I was first introduced to Dorothy Sayers in the mid-90s when my intellectual uncle recommended her mysteries.
But I haven't read her since.
This summer I moved overseas and could only take 350 pounds of stuff with me. Knowing there would be no English-language book source in Northern Africa, I put a lot of effort into which books I would bring. Many of my small trade paperbacks made the cut, including my Dorothy Sayers books.
Now, sitting in my apartment in Casablanca, I'm reading my way through them again, starting with this collection of Lord Peter short stories.
I didn't know I missed Lord Peter until he found his way into my life again. The mysteries in these short stories are thin but I don't read these mysteries for the mysteries; I read them for the characters and for the sense of place. The world they depict, so different from the world in which I live. And for the wonderful style of Sayers' writing; her facility with the language and her rapier wit.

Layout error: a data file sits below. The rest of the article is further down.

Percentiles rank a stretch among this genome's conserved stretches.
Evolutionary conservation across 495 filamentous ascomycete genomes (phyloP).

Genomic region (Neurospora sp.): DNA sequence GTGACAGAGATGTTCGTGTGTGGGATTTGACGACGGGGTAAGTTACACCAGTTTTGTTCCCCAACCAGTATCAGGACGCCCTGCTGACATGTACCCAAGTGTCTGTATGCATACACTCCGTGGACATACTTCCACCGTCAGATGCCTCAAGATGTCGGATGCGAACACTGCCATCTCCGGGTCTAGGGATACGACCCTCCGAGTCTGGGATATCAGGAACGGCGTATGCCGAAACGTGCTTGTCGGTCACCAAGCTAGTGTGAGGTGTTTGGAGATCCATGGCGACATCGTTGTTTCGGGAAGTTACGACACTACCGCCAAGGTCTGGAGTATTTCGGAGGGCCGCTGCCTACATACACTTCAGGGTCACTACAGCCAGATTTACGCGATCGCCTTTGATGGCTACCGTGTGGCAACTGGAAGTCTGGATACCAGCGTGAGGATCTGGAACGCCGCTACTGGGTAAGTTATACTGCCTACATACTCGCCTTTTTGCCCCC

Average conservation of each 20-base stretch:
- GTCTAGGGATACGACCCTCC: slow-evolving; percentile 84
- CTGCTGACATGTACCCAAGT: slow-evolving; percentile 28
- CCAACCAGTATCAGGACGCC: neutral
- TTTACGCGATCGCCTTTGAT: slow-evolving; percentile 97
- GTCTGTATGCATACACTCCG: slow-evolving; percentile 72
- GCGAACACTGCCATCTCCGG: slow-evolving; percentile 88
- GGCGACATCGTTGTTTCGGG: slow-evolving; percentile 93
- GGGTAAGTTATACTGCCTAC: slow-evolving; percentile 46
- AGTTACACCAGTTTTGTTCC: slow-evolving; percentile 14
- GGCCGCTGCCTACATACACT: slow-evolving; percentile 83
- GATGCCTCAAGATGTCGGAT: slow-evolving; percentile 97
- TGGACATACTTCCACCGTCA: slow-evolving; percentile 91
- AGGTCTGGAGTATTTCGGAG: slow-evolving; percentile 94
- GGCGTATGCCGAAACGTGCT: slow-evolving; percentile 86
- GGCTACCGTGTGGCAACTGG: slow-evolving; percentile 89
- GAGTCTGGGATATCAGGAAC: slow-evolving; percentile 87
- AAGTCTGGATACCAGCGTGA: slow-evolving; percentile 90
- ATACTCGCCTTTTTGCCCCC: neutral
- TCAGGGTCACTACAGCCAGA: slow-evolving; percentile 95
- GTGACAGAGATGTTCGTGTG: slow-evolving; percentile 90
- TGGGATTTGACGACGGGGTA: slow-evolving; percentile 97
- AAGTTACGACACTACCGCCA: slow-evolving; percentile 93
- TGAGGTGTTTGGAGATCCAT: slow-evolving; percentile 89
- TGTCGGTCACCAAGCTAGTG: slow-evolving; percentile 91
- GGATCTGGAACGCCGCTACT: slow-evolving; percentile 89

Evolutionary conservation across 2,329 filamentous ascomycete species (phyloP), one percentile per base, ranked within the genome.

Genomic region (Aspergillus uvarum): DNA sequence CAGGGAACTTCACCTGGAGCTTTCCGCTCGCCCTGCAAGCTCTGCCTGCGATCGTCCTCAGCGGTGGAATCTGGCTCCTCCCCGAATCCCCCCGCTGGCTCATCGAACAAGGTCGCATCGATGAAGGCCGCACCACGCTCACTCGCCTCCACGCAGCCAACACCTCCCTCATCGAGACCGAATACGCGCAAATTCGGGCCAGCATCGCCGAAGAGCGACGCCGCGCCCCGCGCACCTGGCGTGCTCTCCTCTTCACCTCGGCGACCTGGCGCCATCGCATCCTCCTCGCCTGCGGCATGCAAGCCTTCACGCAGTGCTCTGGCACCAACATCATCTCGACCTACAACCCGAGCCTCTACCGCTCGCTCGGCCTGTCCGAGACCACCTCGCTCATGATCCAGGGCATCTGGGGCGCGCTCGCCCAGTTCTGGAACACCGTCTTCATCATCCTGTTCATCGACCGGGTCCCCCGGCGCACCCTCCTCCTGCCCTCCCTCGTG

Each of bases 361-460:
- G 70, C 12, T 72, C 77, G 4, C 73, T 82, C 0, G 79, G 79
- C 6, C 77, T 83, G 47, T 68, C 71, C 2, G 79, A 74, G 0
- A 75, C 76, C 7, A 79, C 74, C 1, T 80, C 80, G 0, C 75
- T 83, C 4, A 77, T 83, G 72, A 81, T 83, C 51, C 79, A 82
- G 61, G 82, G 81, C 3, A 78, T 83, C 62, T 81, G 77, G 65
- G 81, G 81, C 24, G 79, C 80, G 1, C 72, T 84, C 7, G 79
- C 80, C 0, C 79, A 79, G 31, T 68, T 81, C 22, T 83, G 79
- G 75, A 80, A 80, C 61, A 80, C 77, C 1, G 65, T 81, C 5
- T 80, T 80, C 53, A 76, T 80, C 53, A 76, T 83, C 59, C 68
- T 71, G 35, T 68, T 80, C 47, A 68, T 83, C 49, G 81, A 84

As a character, Lord Peter rarely disappoints. In the short story that takes place the night his first child is born, the reader finds this exchange between Peter and his wife, Harriet Vane, as they gaze upon their newborn son.
"'Good lord!' said his lordship. 'Did I do that?'
'All evidence points that way,' replied his wife.
'Then I can only say I never knew so convincing a body of evidence produce such an inadequate result.'
Today I realized I don't have all the Sayers mysteries in my collection. Thinking of buying a plane ticket to London or New York and remedying that pronto.
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